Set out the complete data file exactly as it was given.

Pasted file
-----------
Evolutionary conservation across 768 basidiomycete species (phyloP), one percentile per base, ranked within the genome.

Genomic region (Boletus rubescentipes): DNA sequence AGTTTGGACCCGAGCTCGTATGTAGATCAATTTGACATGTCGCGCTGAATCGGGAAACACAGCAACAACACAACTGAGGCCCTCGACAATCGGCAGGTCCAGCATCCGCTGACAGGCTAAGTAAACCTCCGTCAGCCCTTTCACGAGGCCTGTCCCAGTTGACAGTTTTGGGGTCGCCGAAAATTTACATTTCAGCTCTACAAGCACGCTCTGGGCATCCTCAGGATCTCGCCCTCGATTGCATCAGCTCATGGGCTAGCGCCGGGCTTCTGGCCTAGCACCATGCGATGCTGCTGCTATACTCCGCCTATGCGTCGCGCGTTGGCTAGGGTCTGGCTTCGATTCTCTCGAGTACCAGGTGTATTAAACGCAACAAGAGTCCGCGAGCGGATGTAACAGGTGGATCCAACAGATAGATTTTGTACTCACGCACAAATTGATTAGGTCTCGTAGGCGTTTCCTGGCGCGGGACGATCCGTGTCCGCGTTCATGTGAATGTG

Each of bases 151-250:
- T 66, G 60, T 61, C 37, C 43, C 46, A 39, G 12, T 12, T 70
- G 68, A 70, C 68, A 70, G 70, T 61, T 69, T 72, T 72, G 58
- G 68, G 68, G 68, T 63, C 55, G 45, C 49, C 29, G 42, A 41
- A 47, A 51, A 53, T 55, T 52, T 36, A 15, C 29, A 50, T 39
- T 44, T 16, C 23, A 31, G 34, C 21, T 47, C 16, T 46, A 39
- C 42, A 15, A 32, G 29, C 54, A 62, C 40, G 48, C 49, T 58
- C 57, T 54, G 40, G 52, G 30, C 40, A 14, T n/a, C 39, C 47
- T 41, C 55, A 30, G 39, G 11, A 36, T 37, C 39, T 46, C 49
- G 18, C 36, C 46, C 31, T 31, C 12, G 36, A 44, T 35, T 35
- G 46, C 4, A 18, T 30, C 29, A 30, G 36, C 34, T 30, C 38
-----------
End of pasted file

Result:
Evolutionary conservation across 768 basidiomycete species (phyloP), one percentile per base, ranked within the genome.

Genomic region (Boletus rubescentipes): DNA sequence AGTTTGGACCCGAGCTCGTATGTAGATCAATTTGACATGTCGCGCTGAATCGGGAAACACAGCAACAACACAACTGAGGCCCTCGACAATCGGCAGGTCCAGCATCCGCTGACAGGCTAAGTAAACCTCCGTCAGCCCTTTCACGAGGCCTGTCCCAGTTGACAGTTTTGGGGTCGCCGAAAATTTACATTTCAGCTCTACAAGCACGCTCTGGGCATCCTCAGGATCTCGCCCTCGATTGCATCAGCTCATGGGCTAGCGCCGGGCTTCTGGCCTAGCACCATGCGATGCTGCTGCTATACTCCGCCTATGCGTCGCGCGTTGGCTAGGGTCTGGCTTCGATTCTCTCGAGTACCAGGTGTATTAAACGCAACAAGAGTCCGCGAGCGGATGTAACAGGTGGATCCAACAGATAGATTTTGTACTCACGCACAAATTGATTAGGTCTCGTAGGCGTTTCCTGGCGCGGGACGATCCGTGTCCGCGTTCATGTGAATGTG

Each of bases 151-250:
- T 66, G 60, T 61, C 37, C 43, C 46, A 39, G 12, T 12, T 70
- G 68, A 70, C 68, A 70, G 70, T 61, T 69, T 72, T 72, G 58
- G 68, G 68, G 68, T 63, C 55, G 45, C 49, C 29, G 42, A 41
- A 47, A 51, A 53, T 55, T 52, T 36, A 15, C 29, A 50, T 39
- T 44, T 16, C 23, A 31, G 34, C 21, T 47, C 16, T 46, A 39
- C 42, A 15, A 32, G 29, C 54, A 62, C 40, G 48, C 49, T 58
- C 57, T 54, G 40, G 52, G 30, C 40, A 14, T n/a, C 39, C 47
- T 41, C 55, A 30, G 39, G 11, A 36, T 37, C 39, T 46, C 49
- G 18, C 36, C 46, C 31, T 31, C 12, G 36, A 44, T 35, T 35
- G 46, C 4, A 18, T 30, C 29, A 30, G 36, C 34, T 30, C 38